His Divineness Tibet’s spiritual leader is Tenzin Gyatso, the 14th Dalai Lama. He was born to a farming family on July 6, 1935, in a tiny hamlet in Taktser, Amdo, in northern Tibet. The youngster, who was then known as Lhamo Dhondup, was identified as the 13th Dalai Lama, Thubten Gyatso, at the age of two. The Bodhisattva of Compassion and patron saint of Tibet, Avalokiteshvara or Chenrezig, is thought to appear as the Dalai Lamas. Bodhisattvas are spiritual beings who have delayed reaching nirvana in favour of taking on human form in order to benefit humanity.

Leadership obligations

In 1950 As China invaded Tibet in 1949, His Holiness was required to assume complete political authority. He travelled to Beijing in 1954 to hold peace negotiations with Mao Zedong and other Chinese officials, including as Deng Xiaoping and Chou Enlai. Yet His Holiness was ultimately compelled to flee into exile in 1959 after Chinese troops brutally put down the Tibetan national movement in Lhasa. At that time, he has resided in Dharamsala, northern India, the exiled Tibetan government’s headquarters. His Holiness has pleaded with the UN over the Tibet issue ever since the Chinese invasion. In 1959, 1961, and 1965, the General Assembly passed three resolutions on Tibet.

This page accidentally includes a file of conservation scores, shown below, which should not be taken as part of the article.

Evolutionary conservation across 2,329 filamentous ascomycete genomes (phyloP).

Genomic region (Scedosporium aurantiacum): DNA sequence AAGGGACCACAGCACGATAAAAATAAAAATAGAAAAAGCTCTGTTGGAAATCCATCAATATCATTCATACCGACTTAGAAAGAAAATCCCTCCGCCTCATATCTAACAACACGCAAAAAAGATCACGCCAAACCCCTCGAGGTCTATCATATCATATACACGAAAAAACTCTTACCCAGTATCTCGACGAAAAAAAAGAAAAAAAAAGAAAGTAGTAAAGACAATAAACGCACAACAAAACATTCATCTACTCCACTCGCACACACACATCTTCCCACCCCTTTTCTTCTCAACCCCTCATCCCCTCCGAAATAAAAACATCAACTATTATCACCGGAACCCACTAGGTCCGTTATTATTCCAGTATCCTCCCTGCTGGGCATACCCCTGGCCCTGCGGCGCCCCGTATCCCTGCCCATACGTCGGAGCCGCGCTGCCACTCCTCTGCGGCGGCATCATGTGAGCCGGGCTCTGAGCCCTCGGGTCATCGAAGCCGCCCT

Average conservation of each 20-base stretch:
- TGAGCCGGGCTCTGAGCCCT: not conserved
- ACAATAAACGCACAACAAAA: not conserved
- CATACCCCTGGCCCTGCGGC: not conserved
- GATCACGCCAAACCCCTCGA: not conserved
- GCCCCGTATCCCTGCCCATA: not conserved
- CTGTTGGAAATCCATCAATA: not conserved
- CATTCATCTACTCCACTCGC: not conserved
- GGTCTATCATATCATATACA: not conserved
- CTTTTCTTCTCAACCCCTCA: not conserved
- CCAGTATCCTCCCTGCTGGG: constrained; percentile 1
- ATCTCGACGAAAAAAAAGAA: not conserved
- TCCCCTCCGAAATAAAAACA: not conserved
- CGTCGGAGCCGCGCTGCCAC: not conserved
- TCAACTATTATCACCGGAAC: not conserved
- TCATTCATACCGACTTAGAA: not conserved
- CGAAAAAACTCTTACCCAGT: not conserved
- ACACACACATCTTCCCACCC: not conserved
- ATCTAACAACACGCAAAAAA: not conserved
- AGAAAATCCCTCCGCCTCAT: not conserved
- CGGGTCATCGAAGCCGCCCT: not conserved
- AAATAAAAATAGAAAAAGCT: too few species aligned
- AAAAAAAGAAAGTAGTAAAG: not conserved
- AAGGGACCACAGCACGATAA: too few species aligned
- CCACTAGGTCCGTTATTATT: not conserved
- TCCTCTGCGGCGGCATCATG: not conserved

The Peace Plan’s Five Points

His Holiness outlined the following peace strategy, which has five key elements, in his speech to members of the US Congress on September 21, 1987, in Washington, D.C.

  1. Establishing a zone of calm throughout all of Tibet.
  2. The abandonment of China’s population transfer policy, which imperils the Tibetan people’s very existence.
  3. Respect for the democratic freedoms and basic human rights of the Tibetan people.
  4. China must stop using Tibet to produce nuclear weapons and dump nuclear waste, as well as restore and maintain Tibet’s natural environment.
  5. The start of serious negotiations on Tibet’s future status and the peoples of Tibet and China’s relations.

His Divineness He is a man of peace, the Dalai Lama. He received the Nobel Peace Prize in 1989 for his nonviolent campaign to liberate Tibet.

Dalai Lama is consistently treated as an honoured guest by India: MEA

According to the Ministry of Foreign Affairs, India consistently treats the Dalai Lama as a revered religious figure and a distinguished visitor to the nation.

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